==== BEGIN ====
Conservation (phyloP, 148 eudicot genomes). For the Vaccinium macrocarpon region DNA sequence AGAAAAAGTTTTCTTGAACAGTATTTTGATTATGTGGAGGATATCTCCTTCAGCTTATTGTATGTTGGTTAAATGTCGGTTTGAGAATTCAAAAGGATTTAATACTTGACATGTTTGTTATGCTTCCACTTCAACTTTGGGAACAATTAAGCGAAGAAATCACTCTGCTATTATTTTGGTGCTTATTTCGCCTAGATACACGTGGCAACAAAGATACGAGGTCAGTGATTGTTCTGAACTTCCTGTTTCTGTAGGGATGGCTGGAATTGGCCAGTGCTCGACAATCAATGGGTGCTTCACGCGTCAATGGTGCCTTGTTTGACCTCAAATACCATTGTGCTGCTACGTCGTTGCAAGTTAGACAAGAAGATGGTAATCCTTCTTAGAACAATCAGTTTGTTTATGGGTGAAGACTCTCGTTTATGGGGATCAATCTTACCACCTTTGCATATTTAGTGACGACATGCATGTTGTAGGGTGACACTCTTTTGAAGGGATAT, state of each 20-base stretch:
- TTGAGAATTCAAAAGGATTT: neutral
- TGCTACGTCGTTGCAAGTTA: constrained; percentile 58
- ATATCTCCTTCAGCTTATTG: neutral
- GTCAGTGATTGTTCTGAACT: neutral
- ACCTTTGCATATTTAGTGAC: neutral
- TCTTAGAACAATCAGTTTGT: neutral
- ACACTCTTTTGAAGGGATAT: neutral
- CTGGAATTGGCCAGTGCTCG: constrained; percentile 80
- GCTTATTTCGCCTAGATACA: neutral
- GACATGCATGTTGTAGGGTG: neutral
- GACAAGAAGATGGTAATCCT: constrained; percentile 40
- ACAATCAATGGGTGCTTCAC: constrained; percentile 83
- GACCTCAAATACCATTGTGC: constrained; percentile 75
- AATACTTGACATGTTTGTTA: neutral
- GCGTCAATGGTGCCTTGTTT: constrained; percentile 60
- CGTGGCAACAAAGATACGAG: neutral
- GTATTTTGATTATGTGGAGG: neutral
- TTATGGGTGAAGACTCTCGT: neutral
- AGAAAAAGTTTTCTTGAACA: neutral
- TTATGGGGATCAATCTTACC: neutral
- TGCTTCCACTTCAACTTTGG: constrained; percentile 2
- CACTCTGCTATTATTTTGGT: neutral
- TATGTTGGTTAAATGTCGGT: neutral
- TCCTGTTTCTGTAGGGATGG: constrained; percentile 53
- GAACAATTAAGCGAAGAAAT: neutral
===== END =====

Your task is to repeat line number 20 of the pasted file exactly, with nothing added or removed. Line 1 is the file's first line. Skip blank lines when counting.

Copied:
- AGAAAAAGTTTTCTTGAACA: neutral